We don’t normally give birthday gifts. But, while rummaging through my stuff as I try to downsize the junk I’ve collected, I found a greeting card my sister gave Doug at his graduation from High School.


DSC06518 (Copy)

It was the biggest greeting card I had  ever seen.  He  got it twice, once from her and now from me.

He is on the road to Oregon this morning as I write. I won’t need to make a return trip  until May 8.

In the meantime, the projects never end. I’m pleased to announce that Mark Miles got my well running and the drought will be much more manageable. It is impossible to know how much water is left in the well, thus I will  be using it judiciously.  Today, I have a helper coming to prune trees that should have been pruned in March. And, so it goes. The march of the responsible home owner. But, I do have wisdom at my finger-tips:

Life is short-Live it.

Love is rare-Grab it.

Anger is bad-Dump it.

Fear is awful-Face it.

Memories are sweet-Cherish them.


Bye, for now.



Categories: Uncategorized | Tags: , , , , , | Leave a comment


Today, I’m borrowing an essay from Charlie Reece, a retired journalist who wrote this as his last column for the Orlando Sentinel a couple of  years back. Its worth repeating.  And, it would be funny if it weren’t so true. Jim says I turn into a ranter when I’m away from the motor home. I don’t mean to, but the manure, as one reader called it, just hits you in the eye.
“Politicians are the only people in the world who create problems and then campaign against them.Have you ever wondered, if both the Democrats and the Republicans are against deficits, WHY do we have deficits?

Have you ever wondered, if all the politicians are against inflation and high taxes, WHY do we have inflation and high taxes?

You and I don’t propose a federal budget. The President does.

You and I don’t have the Constitutional authority to vote on appropriations. The House of Representatives does.

You and I don’t write the tax code, Congress does.

You and I don’t set fiscal policy, Congress does.

You and I don’t control monetary policy, the Federal Reserve Bank does.

One hundred senators, 435 congressmen, one President, and nine Supreme Court justices equates to 545 human beings out of the 300 million are directly, legally, morally, and individually responsible for the domestic problems that plague this country.

I excluded the members of the Federal Reserve Board because that problem was created by the Congress. In 1913, Congress delegated its Constitutional duty to provide a sound currency to a federally chartered, but private, central bank.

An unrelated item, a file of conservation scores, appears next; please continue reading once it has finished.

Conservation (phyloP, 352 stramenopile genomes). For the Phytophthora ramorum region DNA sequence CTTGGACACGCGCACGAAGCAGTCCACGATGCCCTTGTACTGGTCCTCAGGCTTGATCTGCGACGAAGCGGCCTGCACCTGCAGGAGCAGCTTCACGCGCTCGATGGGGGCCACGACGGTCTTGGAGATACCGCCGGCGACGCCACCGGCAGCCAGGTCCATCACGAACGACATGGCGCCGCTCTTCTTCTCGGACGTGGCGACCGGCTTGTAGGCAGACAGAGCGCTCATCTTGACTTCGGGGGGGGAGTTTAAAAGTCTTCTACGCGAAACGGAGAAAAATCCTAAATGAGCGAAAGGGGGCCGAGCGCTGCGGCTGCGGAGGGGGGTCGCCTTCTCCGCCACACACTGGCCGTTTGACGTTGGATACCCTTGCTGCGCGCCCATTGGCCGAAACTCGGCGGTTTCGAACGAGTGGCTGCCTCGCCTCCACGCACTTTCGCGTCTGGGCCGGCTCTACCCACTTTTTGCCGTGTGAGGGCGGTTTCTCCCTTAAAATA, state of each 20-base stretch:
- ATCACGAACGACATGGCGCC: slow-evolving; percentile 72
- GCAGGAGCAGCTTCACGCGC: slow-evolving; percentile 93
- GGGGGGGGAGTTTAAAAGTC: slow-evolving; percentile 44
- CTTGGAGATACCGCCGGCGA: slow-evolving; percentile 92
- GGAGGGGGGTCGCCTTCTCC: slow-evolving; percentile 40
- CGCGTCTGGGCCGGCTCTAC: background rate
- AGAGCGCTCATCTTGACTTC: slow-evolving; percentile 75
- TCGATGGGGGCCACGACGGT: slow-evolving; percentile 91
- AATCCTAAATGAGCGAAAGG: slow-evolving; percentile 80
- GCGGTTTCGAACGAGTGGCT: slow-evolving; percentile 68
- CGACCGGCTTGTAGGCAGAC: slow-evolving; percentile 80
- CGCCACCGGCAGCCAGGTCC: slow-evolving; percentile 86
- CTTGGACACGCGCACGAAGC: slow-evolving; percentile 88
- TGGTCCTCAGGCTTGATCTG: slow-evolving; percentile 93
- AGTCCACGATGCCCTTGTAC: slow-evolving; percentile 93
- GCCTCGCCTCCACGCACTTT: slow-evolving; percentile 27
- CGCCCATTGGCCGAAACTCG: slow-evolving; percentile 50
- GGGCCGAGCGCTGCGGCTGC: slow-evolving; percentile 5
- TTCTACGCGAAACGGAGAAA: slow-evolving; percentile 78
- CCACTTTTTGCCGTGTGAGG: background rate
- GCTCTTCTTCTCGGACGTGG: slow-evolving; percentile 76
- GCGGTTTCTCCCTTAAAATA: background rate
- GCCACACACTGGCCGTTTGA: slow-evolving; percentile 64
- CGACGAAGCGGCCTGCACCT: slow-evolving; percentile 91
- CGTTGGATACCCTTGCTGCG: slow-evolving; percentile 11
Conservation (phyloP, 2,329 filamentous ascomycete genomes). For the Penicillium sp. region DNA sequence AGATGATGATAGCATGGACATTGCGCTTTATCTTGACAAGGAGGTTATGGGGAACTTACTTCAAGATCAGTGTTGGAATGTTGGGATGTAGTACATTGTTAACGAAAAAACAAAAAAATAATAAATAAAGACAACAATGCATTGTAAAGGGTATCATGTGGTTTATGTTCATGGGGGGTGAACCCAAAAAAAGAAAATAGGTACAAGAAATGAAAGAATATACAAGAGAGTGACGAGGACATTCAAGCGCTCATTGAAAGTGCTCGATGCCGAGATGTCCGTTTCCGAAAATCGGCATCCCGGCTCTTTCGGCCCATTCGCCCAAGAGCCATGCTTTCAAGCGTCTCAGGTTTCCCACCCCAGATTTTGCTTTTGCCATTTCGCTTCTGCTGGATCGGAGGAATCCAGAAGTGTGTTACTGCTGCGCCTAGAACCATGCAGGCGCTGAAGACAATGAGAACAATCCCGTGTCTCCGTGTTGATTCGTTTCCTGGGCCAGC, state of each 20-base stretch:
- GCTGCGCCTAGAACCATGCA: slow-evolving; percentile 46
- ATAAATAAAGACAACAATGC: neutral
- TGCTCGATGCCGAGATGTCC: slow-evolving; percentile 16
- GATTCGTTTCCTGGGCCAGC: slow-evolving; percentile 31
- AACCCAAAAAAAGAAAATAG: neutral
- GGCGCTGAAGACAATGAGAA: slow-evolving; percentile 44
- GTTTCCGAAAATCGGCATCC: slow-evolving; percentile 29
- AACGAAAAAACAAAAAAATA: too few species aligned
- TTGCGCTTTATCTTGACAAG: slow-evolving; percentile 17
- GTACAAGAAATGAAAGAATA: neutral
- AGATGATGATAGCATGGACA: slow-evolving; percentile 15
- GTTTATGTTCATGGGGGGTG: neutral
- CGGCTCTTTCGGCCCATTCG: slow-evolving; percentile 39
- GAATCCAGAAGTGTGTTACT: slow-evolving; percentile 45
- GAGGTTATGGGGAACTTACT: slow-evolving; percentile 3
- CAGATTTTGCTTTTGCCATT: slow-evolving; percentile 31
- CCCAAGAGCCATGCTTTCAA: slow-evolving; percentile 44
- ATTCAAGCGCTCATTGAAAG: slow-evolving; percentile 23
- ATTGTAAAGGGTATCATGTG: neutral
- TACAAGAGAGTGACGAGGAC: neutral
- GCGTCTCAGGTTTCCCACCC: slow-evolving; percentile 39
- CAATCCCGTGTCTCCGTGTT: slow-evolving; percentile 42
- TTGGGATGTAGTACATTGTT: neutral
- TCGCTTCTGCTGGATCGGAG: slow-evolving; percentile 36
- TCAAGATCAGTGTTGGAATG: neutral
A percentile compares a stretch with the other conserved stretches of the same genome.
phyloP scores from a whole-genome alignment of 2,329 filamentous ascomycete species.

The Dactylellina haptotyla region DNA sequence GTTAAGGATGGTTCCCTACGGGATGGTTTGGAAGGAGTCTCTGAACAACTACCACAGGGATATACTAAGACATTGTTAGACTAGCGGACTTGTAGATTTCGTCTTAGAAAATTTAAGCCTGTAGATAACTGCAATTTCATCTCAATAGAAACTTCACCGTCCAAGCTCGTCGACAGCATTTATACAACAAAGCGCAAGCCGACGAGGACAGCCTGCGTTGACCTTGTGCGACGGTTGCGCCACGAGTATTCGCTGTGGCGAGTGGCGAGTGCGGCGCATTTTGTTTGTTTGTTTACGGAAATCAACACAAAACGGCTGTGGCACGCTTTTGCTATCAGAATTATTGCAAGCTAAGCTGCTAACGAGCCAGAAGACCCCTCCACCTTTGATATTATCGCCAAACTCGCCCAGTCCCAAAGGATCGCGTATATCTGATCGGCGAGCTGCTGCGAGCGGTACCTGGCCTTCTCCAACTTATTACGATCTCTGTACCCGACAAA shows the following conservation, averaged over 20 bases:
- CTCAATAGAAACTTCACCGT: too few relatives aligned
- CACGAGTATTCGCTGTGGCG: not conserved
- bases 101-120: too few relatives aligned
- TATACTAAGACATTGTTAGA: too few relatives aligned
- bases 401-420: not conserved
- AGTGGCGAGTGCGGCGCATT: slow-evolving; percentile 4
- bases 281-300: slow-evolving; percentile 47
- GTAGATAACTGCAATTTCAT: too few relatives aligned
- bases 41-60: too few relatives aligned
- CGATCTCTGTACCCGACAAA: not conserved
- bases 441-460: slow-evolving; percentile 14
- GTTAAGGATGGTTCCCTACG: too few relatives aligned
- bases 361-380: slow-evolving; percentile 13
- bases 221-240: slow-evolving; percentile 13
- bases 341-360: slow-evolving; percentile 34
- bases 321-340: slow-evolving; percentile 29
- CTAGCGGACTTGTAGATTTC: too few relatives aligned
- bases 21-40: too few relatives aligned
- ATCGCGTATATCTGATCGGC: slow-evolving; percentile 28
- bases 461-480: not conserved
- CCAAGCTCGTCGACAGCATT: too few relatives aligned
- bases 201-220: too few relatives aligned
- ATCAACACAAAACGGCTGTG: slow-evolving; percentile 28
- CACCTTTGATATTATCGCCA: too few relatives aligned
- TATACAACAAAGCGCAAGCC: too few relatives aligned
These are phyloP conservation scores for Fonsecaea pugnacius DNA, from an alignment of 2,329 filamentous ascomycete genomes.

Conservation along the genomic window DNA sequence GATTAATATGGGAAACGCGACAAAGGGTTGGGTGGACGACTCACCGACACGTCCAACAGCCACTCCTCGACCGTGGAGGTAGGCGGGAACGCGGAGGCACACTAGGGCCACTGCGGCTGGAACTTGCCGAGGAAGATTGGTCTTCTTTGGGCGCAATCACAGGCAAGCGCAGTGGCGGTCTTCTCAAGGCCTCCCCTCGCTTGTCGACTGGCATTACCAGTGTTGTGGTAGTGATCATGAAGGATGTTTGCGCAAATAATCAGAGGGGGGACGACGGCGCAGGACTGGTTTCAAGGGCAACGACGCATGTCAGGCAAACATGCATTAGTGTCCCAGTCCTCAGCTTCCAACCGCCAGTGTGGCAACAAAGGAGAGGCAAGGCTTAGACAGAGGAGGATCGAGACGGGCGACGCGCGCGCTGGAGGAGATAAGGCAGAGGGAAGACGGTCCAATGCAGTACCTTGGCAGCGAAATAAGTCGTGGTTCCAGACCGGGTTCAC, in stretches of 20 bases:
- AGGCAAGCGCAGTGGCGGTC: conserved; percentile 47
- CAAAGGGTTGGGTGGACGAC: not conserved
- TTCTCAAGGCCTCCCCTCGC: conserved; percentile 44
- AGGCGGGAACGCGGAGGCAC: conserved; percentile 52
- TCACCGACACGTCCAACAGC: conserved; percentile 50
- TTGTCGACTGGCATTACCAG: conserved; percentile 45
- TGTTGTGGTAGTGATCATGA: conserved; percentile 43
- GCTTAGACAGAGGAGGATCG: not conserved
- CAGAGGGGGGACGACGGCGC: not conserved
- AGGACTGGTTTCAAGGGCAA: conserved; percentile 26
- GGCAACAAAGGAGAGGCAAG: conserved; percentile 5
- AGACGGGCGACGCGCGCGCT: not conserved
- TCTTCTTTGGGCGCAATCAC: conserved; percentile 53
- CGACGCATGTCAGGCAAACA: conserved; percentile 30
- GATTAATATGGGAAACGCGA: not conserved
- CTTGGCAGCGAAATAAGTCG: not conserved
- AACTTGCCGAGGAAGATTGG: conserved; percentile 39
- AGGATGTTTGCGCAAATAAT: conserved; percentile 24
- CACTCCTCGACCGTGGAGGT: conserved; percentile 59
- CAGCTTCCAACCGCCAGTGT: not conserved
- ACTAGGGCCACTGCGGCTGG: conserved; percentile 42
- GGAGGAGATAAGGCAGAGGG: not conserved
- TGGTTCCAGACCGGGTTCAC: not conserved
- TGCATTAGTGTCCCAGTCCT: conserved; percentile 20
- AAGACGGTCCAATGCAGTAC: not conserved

I excluded all the special interests and lobbyists for a sound reason. They have no legal authority. They have no ability to coerce a senator, a congressman, or a President to do one cotton-picking thing. I don’t care if they offer a politician $1 million dollars in cash. The politician has the power to accept or reject it. No matter what the lobbyist promises, it is the legislator’s responsibility to determine how he votes.

Those 545 human beings spend much of their energy convincing you that what they did is not their fault. They cooperate in this common con regardless of party.

What separates a politician from a normal human being is an excessive amount of gall. No normal human being would have the gall of a Speaker, who stood up and criticized the President for creating deficits. The President can only propose a budget. He cannot force the Congress to accept it.

The Constitution, which is the supreme law of the land, gives sole responsibility to the House of Representatives for originating and approving appropriations and taxes. Who is the speaker of the House now? He is the leader of the majority party. He and fellow House members, not the President, can approve any budget they want. If the President vetoes it, they can pass it over his veto if they agree to.

It seems inconceivable to me that a nation of 300 million cannot replace 545 people who stand convicted — by present facts — of incompetence and irresponsibility. I can’t think of a single domestic problem that is not traceable directly to those 545 people. When you fully grasp the plain truth that 545 people exercise the power of the federal government, then it must follow that what exists is what they want to exist.

If the tax code is unfair, it’s because they want it unfair.

If the budget is in the red, it’s because they want it in the red.

If the Army & Marines are in Iraq and Afghanistan it’s because they want them in Iraq and Afghanistan ..

If they do not receive social security but are on an elite retirement plan not available to the people, it’s because they want it that way.

There are no insoluble government problems.

Do not let these 545 people shift the blame to bureaucrats, whom they hire and whose jobs they can abolish; to lobbyists, whose gifts and advice they can reject; to regulators, to whom they give the power to regulate and from whom they can take this power. Above all, do not let them con you into the belief that there exists disembodied mystical forces like “the economy,” “inflation,” or “politics” that prevent them from doing what they take an oath to do.

Those 545 people, and they alone, are responsible.

They, and they alone, have the power.

They, and they alone, should be held accountable by the people who are their bosses. Provided the voters have the gumption to manage their own employees…

We should vote all of them out of office and clean up their mess!”

I think there is a song out there that has these words,  “…there,  I’ve said it again…”
Categories: Uncategorized | Tags: , , , , , , , , | 2 Comments

Blog at